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the Jomon Period in Japan Was Named After


  • The Jomon period includes the earliest known human inhabitation of what would ultimately become Japan, spanning from the year 12,000 BCE to around the year 800 BCE. This time period was marked by the appearance of pottery that had cord patterns to it, which translates to Jomon in Japanese.
  • History of Japan Paleolithic Jomon Yayoi Yamato period Kofun period Asuka period Nara period Heian period Kamakura period Muromachi period Azuchi-Momoyama period Nanban period Edo period Meiji period Taisho period Showa period Japanese expansionism Occupied Japan Post-Occupation Japan Heisei Following the end of the Allied occupation in 1952.
  • One of the most important figures of this period in Japanese History was the prince regent Shotoku Taishi (574 - 622), who introduced the Confucian principles of rank and etiquette, adopted the Chinese calendar and developed trading roads.
  • As a Japanese archaeologist trained first in Japan and then in North America, I believe that the studies of the Jomon period can contribute significantly to our understanding of hunter-gatherer behavior and variability in world prehistory.
  • Historical Parks Sannai Maruyama is a Jomon Site in Northern Honshu sannaimaruyama.pref.aomori.jp ; Yoshinogari Historical Park (between Tosu and Saga on the JR Nagasaki line south of Fukuoka) is an interesting historical park that brings to life the Yayoi Period (400 B.C. to A.D. 300).
  • The Jomon 縄文 culture is named after the Japanese saying of the specific type of cord moulding marking pottery decoration.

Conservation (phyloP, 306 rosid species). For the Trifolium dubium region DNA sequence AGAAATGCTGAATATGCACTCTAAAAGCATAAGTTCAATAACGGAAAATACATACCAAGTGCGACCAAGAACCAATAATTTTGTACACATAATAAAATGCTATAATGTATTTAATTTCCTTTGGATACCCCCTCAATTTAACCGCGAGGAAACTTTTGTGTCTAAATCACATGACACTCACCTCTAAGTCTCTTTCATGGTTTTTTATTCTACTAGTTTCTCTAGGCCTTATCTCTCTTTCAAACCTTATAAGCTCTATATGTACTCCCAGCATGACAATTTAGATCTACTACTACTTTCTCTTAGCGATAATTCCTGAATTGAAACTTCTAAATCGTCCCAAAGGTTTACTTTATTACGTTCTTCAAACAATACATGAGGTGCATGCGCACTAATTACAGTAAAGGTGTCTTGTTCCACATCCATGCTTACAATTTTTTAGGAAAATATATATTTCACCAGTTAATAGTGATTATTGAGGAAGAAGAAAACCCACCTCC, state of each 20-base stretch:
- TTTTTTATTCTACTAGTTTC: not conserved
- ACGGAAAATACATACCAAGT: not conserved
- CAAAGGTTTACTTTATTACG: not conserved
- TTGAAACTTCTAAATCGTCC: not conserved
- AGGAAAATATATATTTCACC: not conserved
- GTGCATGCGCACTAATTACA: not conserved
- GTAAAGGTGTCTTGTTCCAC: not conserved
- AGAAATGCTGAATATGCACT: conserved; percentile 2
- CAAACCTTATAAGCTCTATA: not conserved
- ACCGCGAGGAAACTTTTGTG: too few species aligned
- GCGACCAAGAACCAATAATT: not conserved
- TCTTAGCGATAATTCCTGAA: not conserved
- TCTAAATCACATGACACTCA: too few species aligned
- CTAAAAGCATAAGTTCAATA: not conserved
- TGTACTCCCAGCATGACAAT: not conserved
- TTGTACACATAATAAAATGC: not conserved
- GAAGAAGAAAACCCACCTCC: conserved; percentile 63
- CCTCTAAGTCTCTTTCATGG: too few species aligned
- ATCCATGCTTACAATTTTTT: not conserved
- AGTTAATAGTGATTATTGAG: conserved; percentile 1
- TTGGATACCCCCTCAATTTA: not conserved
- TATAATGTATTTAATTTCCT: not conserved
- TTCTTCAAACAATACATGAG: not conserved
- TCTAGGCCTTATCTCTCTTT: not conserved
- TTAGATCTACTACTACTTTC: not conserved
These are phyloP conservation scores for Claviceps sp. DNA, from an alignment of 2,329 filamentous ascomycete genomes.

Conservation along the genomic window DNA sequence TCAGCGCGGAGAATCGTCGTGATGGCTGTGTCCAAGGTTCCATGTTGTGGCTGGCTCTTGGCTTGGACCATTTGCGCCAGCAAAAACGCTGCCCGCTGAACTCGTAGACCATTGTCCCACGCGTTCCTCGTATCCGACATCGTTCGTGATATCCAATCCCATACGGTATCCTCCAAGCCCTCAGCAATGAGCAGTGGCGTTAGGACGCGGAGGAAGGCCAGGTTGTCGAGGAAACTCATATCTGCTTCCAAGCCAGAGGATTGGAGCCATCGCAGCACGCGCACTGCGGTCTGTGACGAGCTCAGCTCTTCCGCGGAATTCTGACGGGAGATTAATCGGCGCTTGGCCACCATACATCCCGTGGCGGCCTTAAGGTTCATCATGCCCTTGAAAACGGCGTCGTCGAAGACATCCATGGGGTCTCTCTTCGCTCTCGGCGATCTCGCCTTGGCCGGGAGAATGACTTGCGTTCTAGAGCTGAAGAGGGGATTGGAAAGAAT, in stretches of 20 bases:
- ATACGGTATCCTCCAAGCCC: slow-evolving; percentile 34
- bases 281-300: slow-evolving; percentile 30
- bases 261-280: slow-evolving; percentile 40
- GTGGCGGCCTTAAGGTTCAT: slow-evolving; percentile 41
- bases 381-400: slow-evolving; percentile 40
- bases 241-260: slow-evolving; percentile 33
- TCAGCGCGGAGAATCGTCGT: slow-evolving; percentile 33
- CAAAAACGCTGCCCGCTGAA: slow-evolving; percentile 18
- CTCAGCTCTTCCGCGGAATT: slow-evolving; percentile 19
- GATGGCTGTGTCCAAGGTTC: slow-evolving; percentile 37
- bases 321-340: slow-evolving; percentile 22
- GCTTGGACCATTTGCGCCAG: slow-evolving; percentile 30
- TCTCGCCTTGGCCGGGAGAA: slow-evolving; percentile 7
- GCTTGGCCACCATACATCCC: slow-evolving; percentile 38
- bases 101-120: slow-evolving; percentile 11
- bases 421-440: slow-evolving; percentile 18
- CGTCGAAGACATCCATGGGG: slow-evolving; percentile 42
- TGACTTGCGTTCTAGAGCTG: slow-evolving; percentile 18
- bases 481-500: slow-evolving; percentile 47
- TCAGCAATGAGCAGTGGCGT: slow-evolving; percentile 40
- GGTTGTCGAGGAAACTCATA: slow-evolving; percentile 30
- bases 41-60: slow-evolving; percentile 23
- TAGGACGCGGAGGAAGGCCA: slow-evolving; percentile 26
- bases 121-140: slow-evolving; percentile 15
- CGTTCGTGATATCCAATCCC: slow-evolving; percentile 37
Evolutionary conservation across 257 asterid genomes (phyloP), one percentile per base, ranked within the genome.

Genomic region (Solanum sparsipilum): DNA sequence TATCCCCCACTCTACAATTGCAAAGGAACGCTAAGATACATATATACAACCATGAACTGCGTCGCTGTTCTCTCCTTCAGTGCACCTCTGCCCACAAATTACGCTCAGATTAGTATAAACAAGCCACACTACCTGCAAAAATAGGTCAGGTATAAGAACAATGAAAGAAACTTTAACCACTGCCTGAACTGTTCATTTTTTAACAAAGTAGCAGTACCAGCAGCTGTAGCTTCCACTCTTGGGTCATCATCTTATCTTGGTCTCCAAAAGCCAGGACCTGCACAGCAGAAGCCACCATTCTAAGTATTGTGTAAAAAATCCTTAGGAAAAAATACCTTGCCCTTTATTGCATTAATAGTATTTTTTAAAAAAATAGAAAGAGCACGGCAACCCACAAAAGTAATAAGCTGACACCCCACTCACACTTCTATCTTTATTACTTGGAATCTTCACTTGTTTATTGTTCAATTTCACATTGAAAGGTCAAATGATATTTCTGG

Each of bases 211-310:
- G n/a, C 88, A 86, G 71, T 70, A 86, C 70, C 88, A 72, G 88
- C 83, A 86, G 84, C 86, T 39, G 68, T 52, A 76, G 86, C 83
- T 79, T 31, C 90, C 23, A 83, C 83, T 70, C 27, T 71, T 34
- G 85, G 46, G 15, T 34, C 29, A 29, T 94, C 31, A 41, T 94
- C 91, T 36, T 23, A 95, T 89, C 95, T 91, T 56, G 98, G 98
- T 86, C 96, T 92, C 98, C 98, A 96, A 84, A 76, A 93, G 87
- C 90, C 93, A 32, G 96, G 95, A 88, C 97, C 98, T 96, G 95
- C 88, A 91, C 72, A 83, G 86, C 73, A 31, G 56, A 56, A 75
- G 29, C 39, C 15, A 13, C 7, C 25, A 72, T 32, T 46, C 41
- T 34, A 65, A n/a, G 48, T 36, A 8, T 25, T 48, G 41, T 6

• It was named thus because archaeologists believe that Jomon people were the first in the world to produce pottery, somewhere around 11,000 years ago.



















yayoi Period Of Japan


  • By the Kofun period, almost all skeletons excavated in Japan except those of the Ainu are of the Yayoi type with Jomon admixture, resembling those of modern-day Japanese.
  • During the Yayoi period, cultural features from China and Korea arrived in this area at various times over several centuries, and later spread to the south and east.
  • By the beginning of the Kofun Period (250 - 538), a center of power had developed in the fertile Kinai plain, and by about 400 AD the country was united as Yamato Japan with its political center in and around the province of Yamato (about today's Nara Prefecture ).
  • AMS dating also shows that the Mumun pottery culture of southern Korea, which was the Korean equivalent of Yayoi, began to move in as early as 1300 BC and was well established by 1000 BC. This makes it likely that the Yayoi arrived in Japan from Korea, as opposed to crossing directly from the mainland, and that it was in Korea that the details of farming rice in a new, colder, climate were worked out.
  • A Shinto culture, with no Buddhist influence is well documented from this period and the expansion of the controlling clan in Honshu to the northern half of Kyushu established the Imperial House of Japan.
  • One theory holds that immigrants fleeing the turmoil of China's Warring States period, beginning about 450 B.C., took the technology overland to present-day Korea, then across the relatively narrow Korea Strait to Japan's Kyushu Island.
  • TOKYO-- New dates for food residue scraped from ancient Japanese pottery have touched off a storm of controversy in Japan's archaeological community.






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